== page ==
ISLAMABAD: PTI leader Faisal Vawda has knocked at the doors of the Supreme Court, challenging the order of the Election Commission of Pakistan (ECP), disqualifying him from holding a public office for a lifetime. Vawda on Friday filed a petition in the Supreme Court under Article 185 (3) of the Constitution for leave to appeal against the order of the Election Commission of Pakistan dated February 9 and a judgment of the Islamabad High Court dated February 16, 2022.
Filed through Barrister Waseem Sajjad, Vawda contended that the ECP order dated February 9 and the Islamabad High Court judgment dated February 16, 2022 are arbitrary and without lawful authority and of no legal effect, adding that it is also contrary to the judgements of the Supreme Court of Pakistan. He prayed to the apex court to set aside the order of the Election Commission of Pakistan (ECP) and the Islamabad High Court (IHC).
In his petition, Vawda has made the Election Commission of Pakistan, Advocate Asif Mehmood, Qadir Khan Mandokhel, Mian Muhammed Faisal and Dost Ali Jessar as respondents.
The petitioner has questioned as to whether the Election Commission of Pakistan is a court of law for the purposes of Article 62 (1) (f) of the Constitution and whether it has jurisdiction under Article 218 (3) of the Constitution and Section 8 (c) of the Election Act 2017 to deal with and decide the matter of alleged pre-election qualification or disqualification of a returned candidate in view of the judgments of the Supreme Court reported as 2022 SCMR 42 and 2021 SCMR 1675 (Muhammad Salman case). He submitted that the Islamabad High Court dismissed his petition without adverting to the submissions made in the context of the grounds taken earlier. He further contended that there is no discussion in the judgment on the effect of the judgments delivered in the cases of Allah Dino Bhayo, Muhammad Salman and Faisal Zaman (Civil Appeal No.159 of 2016 dated 03.02.2021).
Vawda submitted that the judge in his order has observed that the declaration by the Supreme Court in the case of Habib Akram (PLD 2018 SC 678) was sufficient to attract the disqualification of the petitioner under Article 62 (1) (f) of the Constitution. It is submitted with respect that in giving this observation, the judge has completely overlooked the judgments of the Supreme Court and the text of the Article, the petitioner contended, adding that Article 62 (1) (f) of the Constitution, which whenever invoked, leads to serious consequences including disqualification for life of a candidate.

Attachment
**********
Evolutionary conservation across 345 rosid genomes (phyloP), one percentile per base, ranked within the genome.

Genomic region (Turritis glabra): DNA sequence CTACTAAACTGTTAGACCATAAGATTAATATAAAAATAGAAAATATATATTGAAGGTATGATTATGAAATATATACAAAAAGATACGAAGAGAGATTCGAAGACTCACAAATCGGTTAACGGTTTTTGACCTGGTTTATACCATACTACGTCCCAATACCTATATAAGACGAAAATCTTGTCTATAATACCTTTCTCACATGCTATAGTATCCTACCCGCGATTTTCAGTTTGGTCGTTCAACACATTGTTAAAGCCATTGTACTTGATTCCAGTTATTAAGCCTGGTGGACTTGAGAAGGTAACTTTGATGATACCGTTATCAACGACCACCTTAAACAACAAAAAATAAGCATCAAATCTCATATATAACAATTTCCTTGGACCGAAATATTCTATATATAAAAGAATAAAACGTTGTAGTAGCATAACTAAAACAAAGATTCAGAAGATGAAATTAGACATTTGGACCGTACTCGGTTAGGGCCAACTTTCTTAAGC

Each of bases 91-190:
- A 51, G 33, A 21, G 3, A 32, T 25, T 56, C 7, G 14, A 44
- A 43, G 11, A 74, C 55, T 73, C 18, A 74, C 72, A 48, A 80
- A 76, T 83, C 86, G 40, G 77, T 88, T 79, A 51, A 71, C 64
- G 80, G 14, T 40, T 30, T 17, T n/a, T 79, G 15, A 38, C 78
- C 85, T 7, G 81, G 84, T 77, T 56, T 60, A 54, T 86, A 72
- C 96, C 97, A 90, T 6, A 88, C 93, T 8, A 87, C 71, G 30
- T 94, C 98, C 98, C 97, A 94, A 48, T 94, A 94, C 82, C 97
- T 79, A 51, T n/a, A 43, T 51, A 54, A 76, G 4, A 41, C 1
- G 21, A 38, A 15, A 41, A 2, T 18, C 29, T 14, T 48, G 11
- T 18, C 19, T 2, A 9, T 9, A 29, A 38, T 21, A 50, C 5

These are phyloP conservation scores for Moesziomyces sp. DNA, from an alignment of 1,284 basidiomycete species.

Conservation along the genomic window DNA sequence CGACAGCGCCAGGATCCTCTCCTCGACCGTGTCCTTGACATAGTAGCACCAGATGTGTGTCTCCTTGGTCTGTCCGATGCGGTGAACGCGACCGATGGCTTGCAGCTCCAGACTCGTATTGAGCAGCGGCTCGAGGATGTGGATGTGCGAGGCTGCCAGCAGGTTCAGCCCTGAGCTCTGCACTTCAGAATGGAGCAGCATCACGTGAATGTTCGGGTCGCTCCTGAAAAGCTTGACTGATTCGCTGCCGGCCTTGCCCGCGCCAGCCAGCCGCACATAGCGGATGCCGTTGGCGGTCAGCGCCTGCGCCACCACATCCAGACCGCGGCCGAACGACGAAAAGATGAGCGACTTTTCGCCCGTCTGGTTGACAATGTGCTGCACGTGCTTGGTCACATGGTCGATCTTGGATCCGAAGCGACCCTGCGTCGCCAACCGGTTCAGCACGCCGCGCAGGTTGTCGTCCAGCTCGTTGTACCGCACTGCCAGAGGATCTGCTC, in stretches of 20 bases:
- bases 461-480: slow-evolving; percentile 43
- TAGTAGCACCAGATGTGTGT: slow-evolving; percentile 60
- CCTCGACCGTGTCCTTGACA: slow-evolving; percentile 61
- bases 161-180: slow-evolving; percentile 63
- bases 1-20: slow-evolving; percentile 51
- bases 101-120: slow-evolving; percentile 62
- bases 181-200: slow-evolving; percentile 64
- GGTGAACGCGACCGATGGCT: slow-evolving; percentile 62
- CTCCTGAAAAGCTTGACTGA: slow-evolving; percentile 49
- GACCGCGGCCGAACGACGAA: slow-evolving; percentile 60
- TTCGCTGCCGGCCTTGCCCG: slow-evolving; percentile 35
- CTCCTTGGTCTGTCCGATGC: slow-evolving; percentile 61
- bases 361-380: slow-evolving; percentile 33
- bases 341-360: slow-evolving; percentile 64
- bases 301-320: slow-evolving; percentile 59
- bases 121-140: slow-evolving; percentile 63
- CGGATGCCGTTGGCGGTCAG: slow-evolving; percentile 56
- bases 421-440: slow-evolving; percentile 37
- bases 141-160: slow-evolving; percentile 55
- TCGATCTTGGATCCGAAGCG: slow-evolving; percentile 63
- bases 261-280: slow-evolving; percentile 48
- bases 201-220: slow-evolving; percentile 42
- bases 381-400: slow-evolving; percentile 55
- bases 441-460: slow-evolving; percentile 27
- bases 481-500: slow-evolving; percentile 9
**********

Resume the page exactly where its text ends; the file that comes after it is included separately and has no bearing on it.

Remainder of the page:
The petitioner contended that it requires a declaration by a court of law in each individual case regarding the character of a person. He submitted that the observation that judgement in the Habib Akram case is a declaration of a court of law for all candidates under Article 62 (1) (f) of the Constitution and has the effect of nullifying the protection provided to a candidate by insisting on a declaration by a court of law in each case.
“The petitioner has been disqualified for life by invoking Article 62 (1) (f) of the Constitution by the Election Commission of Pakistan although it has been held repeatedly by the Supreme Court of Pakistan that the commission is not a court of law within the context of Article 62 (1) (f) of the Constitution,” Vawda submitted.
He referred to a recent judgment of the Supreme Court reported as 2022 SCMR 42 (Muhammad Sulman versus Naveed Anjum) wherein the Supreme Court has held that the ECP has no jurisdiction either under Article 218 (3) of the Constitution or under Section 9 (1) of the Election Act 2017 to deal with the matter of alleged qualification or disqualification of a returned candidate. “Thus the above judgments clearly negate the assumption of the ECP jurisdiction to disqualify the petitioner for life under Article 62 (1) (f) of the Constitution,” Vawda submitted
He contended that the commission has also misconstrued the directions of the Supreme Court given in the case of Habib Akram. He submitted that the commission has given no grounds for reasons for invoking Article 62 (1) (f) of the Constitution to disqualify him for lifetime. He recalled that the Supreme Court in the case of Syed Murad Ali Shah has held that in the absence of reasons and evidence, Article 62 (1) (f) cannot be invoked. “The observation that the conduct of the petitioner was doubtful does not satisfy the test laid down in that case, he submitted.
Vawda claimed that he did not conceal anything as he produced his cancelled US passport before the returning officer who, adding that a new ID card was issued to him by the NADRA on May 29, 2018. “In the above-mentioned circumstances, the petitioner honestly believed that he had fulfilled the requirements of the affidavit as per the requirements set out in the Habib Akram case,” he contended, adding that the commission also failed to consider that the petitioner was a US citizen by birth and did not acquire US citizenship as contemplated by Article 63 (1) (c) of the Constitution.
He prayed to the apex court to set aside the order of the Election Commission of Pakistan dated February 9, 2022 and the Islamabad High Court judgment dated February 16 as these are arbitrary and without lawful authority and of no legal effect.
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